Lonesome Dreams - Rolling Stone
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Lonesome Dreams

“Oh, there’s a river that winds on forever/I’m gonna see where it leads,” begins Lord Huron’s debut LP, campfire strumming and robust vocal harmonies ghosted by tuneful howls somewhere between cowboy yodels and coyote bays. Ben Schneider’s soaring folk-rock project conjures a life unfettered and outside of time – roads and rivers wind, a man wanders beneath trees (“She Lit a Fire”) or imagines sitting by a lake “for a thousand years” (“In the Wind”). The palette is broad, with layered guitars, harmonica and saloon piano tinged with gamelan-style percussion (“Brother”) and Asian-flavored melodies (“Setting Sun”), all serving an impressionist Wild West cosmology that includes Schneider’s visual art and film work. It’s ambitious, beguiling stuff. “Forget all your troubles,” he sings on “Lullabye” – the prettiest track on an album fat with beauty – inviting the listener to “dream of laughter and old friends and lovers,” and giving you the tools to do it.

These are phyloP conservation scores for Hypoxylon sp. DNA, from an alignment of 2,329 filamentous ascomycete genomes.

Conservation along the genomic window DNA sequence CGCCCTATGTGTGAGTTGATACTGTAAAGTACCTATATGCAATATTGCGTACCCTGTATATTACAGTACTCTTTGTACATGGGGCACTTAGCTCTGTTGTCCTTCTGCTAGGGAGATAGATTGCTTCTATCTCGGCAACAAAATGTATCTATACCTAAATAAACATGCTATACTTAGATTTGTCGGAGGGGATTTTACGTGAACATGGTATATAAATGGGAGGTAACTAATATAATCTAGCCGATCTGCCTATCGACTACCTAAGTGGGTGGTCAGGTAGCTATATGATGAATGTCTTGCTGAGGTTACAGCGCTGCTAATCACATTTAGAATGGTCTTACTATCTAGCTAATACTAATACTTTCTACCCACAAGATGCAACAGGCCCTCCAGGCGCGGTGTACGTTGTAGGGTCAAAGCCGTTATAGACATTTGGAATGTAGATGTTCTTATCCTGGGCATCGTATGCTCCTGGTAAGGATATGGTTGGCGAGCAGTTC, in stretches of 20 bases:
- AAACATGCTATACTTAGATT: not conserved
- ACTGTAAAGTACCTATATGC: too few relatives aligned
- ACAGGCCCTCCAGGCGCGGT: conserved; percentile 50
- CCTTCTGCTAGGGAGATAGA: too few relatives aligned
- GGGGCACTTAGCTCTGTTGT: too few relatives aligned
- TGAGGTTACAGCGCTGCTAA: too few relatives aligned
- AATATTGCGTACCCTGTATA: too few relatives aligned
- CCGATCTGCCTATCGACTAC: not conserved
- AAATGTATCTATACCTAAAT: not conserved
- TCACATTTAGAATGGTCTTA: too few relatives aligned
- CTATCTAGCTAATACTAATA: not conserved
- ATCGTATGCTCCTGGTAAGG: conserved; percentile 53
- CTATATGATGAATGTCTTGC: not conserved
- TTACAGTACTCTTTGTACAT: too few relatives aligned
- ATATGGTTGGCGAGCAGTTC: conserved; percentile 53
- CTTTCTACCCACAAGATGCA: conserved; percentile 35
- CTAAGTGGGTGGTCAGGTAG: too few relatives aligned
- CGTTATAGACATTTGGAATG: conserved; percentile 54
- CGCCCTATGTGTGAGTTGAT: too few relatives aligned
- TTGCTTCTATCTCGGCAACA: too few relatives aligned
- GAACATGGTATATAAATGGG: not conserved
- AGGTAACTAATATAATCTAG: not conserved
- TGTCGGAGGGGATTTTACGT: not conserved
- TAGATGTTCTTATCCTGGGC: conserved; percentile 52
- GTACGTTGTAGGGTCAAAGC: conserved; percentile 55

Listen to “Brother”:

In This Article: Lord Huron


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